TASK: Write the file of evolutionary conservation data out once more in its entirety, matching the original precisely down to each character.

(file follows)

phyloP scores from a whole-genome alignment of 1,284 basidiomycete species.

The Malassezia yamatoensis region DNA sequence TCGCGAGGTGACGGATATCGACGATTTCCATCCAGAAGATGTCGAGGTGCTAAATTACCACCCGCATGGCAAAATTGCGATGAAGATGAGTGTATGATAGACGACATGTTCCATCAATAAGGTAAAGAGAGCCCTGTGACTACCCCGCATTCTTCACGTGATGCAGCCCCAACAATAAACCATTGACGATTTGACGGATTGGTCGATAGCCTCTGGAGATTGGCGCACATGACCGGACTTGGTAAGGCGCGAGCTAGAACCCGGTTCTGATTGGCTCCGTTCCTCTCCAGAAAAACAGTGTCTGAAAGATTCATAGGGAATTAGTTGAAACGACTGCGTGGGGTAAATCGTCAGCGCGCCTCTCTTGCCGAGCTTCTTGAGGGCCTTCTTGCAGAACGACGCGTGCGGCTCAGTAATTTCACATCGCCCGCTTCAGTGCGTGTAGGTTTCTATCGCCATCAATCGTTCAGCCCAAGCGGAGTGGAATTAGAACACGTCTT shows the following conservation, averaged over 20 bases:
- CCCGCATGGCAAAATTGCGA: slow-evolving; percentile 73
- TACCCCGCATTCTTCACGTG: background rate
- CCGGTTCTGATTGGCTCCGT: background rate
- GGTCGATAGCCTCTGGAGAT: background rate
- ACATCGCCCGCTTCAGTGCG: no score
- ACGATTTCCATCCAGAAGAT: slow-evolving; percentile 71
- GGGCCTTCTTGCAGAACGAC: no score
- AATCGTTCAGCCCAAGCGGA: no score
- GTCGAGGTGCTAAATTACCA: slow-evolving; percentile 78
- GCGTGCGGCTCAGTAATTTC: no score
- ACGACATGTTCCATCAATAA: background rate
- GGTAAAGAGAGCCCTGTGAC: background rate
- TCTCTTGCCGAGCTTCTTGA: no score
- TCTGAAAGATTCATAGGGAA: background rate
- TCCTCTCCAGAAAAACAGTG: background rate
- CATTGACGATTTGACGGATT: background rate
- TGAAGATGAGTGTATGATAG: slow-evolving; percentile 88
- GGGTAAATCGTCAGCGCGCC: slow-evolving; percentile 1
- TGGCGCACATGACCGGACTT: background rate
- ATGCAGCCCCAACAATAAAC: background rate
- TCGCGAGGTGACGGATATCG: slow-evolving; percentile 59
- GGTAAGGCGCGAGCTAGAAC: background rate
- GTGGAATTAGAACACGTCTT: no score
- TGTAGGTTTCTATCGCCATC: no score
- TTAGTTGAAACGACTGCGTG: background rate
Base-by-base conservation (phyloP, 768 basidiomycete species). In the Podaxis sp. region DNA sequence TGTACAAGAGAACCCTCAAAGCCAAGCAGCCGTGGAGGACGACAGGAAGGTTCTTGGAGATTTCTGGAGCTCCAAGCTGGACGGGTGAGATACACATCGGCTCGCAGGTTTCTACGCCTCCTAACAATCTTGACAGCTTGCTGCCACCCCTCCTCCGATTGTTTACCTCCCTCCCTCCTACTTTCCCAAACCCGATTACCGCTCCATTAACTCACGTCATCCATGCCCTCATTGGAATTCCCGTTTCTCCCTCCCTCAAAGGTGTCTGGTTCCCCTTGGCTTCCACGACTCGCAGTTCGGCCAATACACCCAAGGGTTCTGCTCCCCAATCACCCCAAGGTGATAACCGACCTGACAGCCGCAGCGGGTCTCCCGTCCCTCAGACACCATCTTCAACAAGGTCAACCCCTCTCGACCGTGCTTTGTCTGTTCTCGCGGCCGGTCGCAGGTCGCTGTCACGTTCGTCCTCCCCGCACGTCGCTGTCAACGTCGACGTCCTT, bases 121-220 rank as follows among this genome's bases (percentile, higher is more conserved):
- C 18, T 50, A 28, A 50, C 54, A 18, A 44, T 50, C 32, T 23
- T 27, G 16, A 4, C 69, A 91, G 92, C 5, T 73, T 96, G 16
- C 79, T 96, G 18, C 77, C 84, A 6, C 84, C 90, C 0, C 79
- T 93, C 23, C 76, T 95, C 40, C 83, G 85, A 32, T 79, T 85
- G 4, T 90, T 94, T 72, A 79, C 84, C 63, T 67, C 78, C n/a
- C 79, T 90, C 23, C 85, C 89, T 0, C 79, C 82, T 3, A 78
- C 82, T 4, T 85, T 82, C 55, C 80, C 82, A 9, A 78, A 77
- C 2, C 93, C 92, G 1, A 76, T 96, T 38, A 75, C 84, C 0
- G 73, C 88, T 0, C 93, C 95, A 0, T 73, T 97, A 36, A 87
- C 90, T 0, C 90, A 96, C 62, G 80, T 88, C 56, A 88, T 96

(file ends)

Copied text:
phyloP scores from a whole-genome alignment of 1,284 basidiomycete species.

The Malassezia yamatoensis region DNA sequence TCGCGAGGTGACGGATATCGACGATTTCCATCCAGAAGATGTCGAGGTGCTAAATTACCACCCGCATGGCAAAATTGCGATGAAGATGAGTGTATGATAGACGACATGTTCCATCAATAAGGTAAAGAGAGCCCTGTGACTACCCCGCATTCTTCACGTGATGCAGCCCCAACAATAAACCATTGACGATTTGACGGATTGGTCGATAGCCTCTGGAGATTGGCGCACATGACCGGACTTGGTAAGGCGCGAGCTAGAACCCGGTTCTGATTGGCTCCGTTCCTCTCCAGAAAAACAGTGTCTGAAAGATTCATAGGGAATTAGTTGAAACGACTGCGTGGGGTAAATCGTCAGCGCGCCTCTCTTGCCGAGCTTCTTGAGGGCCTTCTTGCAGAACGACGCGTGCGGCTCAGTAATTTCACATCGCCCGCTTCAGTGCGTGTAGGTTTCTATCGCCATCAATCGTTCAGCCCAAGCGGAGTGGAATTAGAACACGTCTT shows the following conservation, averaged over 20 bases:
- CCCGCATGGCAAAATTGCGA: slow-evolving; percentile 73
- TACCCCGCATTCTTCACGTG: background rate
- CCGGTTCTGATTGGCTCCGT: background rate
- GGTCGATAGCCTCTGGAGAT: background rate
- ACATCGCCCGCTTCAGTGCG: no score
- ACGATTTCCATCCAGAAGAT: slow-evolving; percentile 71
- GGGCCTTCTTGCAGAACGAC: no score
- AATCGTTCAGCCCAAGCGGA: no score
- GTCGAGGTGCTAAATTACCA: slow-evolving; percentile 78
- GCGTGCGGCTCAGTAATTTC: no score
- ACGACATGTTCCATCAATAA: background rate
- GGTAAAGAGAGCCCTGTGAC: background rate
- TCTCTTGCCGAGCTTCTTGA: no score
- TCTGAAAGATTCATAGGGAA: background rate
- TCCTCTCCAGAAAAACAGTG: background rate
- CATTGACGATTTGACGGATT: background rate
- TGAAGATGAGTGTATGATAG: slow-evolving; percentile 88
- GGGTAAATCGTCAGCGCGCC: slow-evolving; percentile 1
- TGGCGCACATGACCGGACTT: background rate
- ATGCAGCCCCAACAATAAAC: background rate
- TCGCGAGGTGACGGATATCG: slow-evolving; percentile 59
- GGTAAGGCGCGAGCTAGAAC: background rate
- GTGGAATTAGAACACGTCTT: no score
- TGTAGGTTTCTATCGCCATC: no score
- TTAGTTGAAACGACTGCGTG: background rate
Base-by-base conservation (phyloP, 768 basidiomycete species). In the Podaxis sp. region DNA sequence TGTACAAGAGAACCCTCAAAGCCAAGCAGCCGTGGAGGACGACAGGAAGGTTCTTGGAGATTTCTGGAGCTCCAAGCTGGACGGGTGAGATACACATCGGCTCGCAGGTTTCTACGCCTCCTAACAATCTTGACAGCTTGCTGCCACCCCTCCTCCGATTGTTTACCTCCCTCCCTCCTACTTTCCCAAACCCGATTACCGCTCCATTAACTCACGTCATCCATGCCCTCATTGGAATTCCCGTTTCTCCCTCCCTCAAAGGTGTCTGGTTCCCCTTGGCTTCCACGACTCGCAGTTCGGCCAATACACCCAAGGGTTCTGCTCCCCAATCACCCCAAGGTGATAACCGACCTGACAGCCGCAGCGGGTCTCCCGTCCCTCAGACACCATCTTCAACAAGGTCAACCCCTCTCGACCGTGCTTTGTCTGTTCTCGCGGCCGGTCGCAGGTCGCTGTCACGTTCGTCCTCCCCGCACGTCGCTGTCAACGTCGACGTCCTT, bases 121-220 rank as follows among this genome's bases (percentile, higher is more conserved):
- C 18, T 50, A 28, A 50, C 54, A 18, A 44, T 50, C 32, T 23
- T 27, G 16, A 4, C 69, A 91, G 92, C 5, T 73, T 96, G 16
- C 79, T 96, G 18, C 77, C 84, A 6, C 84, C 90, C 0, C 79
- T 93, C 23, C 76, T 95, C 40, C 83, G 85, A 32, T 79, T 85
- G 4, T 90, T 94, T 72, A 79, C 84, C 63, T 67, C 78, C n/a
- C 79, T 90, C 23, C 85, C 89, T 0, C 79, C 82, T 3, A 78
- C 82, T 4, T 85, T 82, C 55, C 80, C 82, A 9, A 78, A 77
- C 2, C 93, C 92, G 1, A 76, T 96, T 38, A 75, C 84, C 0
- G 73, C 88, T 0, C 93, C 95, A 0, T 73, T 97, A 36, A 87
- C 90, T 0, C 90, A 96, C 62, G 80, T 88, C 56, A 88, T 96